Financial Stability Review – March 2005 Box C: Non-conforming Housing Loans

Non-conforming lenders provide loans to borrowers who do not satisfy the standard lending criteria of mainstream lenders, including banks. These lenders are not authorised deposit-taking institutions and, hence, are not regulated by APRA. Their share of the housing loan market has grown significantly in recent years, with non-conforming loans estimated to account for up to 4 per cent of the value of new housing loans in Australia, though this is still less than half the size of the non-conforming markets in the US and UK.

In the past, some borrowers who could not obtain housing loans from traditional lenders turned to alternative sources such as finance companies, solicitors and accountants. But in recent years, specialist lenders have emerged and are playing an increasingly important role in the non-conforming market. The major non-conforming lenders have achieved scale through large distribution networks, including the use of mortgage brokers, and have been able to use their size to obtain relatively favourable wholesale funding – largely by securitising pools of mortgages – to provide end borrowers with competitive interest rates.

Non-conforming loans are inherently more risky than standard home loans. In total, around two fifths of the value of non-conforming loans are to individuals with impaired credit histories.[1] Other non-conforming borrowers include those earning an irregular income, those with an erratic saving pattern or ‘non-genuine’ deposit, full-time property investors, new immigrants or temporary residents, and elderly borrowers. Over half of all non-conforming loans are to borrowers who self-certify their income, typically with less restrictive conditions than those on banks' similar ‘low-doc’ products.

A significant proportion, around 60 per cent, of the value of non-conforming loans involve the refinancing or consolidation of other debt(s). Some of these are to borrowers who use their housing loans to consolidate numerous personal and credit card debts, while other borrowers may have fallen into arrears on their mortgage repayments with other lenders and have subsequently refinanced with a non-conforming lender.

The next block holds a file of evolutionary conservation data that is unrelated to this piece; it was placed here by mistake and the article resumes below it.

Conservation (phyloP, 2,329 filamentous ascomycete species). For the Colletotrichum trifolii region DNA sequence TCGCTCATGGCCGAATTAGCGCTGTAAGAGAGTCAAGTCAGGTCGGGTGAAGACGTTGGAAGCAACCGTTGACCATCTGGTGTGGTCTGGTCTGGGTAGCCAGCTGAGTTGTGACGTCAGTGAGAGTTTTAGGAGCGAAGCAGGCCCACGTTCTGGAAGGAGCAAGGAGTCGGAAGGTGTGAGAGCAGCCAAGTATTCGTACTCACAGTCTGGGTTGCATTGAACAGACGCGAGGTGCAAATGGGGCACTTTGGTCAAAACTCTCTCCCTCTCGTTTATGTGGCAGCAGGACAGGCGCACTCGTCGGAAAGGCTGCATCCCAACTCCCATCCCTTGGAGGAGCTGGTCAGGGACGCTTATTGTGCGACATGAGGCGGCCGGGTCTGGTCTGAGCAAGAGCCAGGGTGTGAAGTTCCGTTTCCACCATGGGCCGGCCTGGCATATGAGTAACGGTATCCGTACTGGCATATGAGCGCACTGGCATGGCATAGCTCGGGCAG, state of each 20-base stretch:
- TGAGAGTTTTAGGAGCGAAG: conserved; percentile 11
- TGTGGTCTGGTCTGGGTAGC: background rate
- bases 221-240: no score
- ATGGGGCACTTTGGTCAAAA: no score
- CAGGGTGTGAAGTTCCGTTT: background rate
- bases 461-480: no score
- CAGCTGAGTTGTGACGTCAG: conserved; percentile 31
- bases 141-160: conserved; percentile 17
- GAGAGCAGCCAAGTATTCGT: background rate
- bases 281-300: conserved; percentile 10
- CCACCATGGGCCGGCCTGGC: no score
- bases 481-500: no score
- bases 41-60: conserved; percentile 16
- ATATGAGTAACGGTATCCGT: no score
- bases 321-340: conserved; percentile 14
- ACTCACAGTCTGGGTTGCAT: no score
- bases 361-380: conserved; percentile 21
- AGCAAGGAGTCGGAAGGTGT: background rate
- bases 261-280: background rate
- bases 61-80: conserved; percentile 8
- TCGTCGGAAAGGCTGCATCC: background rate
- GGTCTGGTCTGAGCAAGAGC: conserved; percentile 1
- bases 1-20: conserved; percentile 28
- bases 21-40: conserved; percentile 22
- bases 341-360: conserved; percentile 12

Reflecting the riskiness of non-conforming loans, a relatively high proportion of non-conforming borrowers are behind schedule on their loan repayments. At the end of 2004, nearly 4 per cent of the value of securitised non-conforming loans were in arrears by at least 90 days, compared to only 0.2 per cent of both other securitised and banks' housing loans (Graph C1).

To compensate for this risk, interest rates on non-conforming loans are higher than those on more conventional housing finance. As the level of credit impairment and loan-to-valuation ratio (LVR) increase, so does the interest rate payable. Applicants who self-certify their income or use the loan for property investment also tend to be charged a higher rate. Typically, interest rates on non-conforming loans are between 1 and 3 percentage points above those on a standard home loan, but for higher-risk loans they can be more than 4 percentage points higher. Maximum allowable LVRs on non-conforming loans also tend to be relatively low, particularly for the more severely credit impaired and for self-certified loans. The average initial LVRs on securitised non-conforming loans are usually between 70 per cent and 80 per cent, though a significant proportion are above 80 per cent (Graph C2).

The average life of non-conforming loans is much lower than that of other housing loans. This is largely because many borrowers refinance with a traditional lender, at a lower interest rate, after demonstrating an ability to service their debt. For this reason, and the fact that originating a non-conforming loan is a relatively labour intensive and costly exercise for the lender, non-conforming lenders charge significant early repayment fees if borrowers exit their loans within a certain period (usually four to six years from loan origination). Further, some non-conforming lenders now reduce the interest rate payable by those borrowers who have had an unblemished repayment record for a specified period.

The features of non-conforming loans place a strong emphasis on the lender's credit underwriting and property valuation standards, and mean that close attention to loan servicing and collections administration is required. The rating agencies believe that these aspects of the major non-conforming lenders in Australia are sound. Nevertheless, to the extent that non-conforming borrowers are more sensitive to less favourable economic conditions, loan quality may deteriorate at a faster rate than on standard housing loans during an economic downturn.


Figures on the characteristics of non-conforming loans are based on those securitised since 2000 and on information provided by rating agencies. Pools consisting entirely of loans with high loan-to-valuation ratios are not included, though these are sometimes also considered to be non-conforming. [1]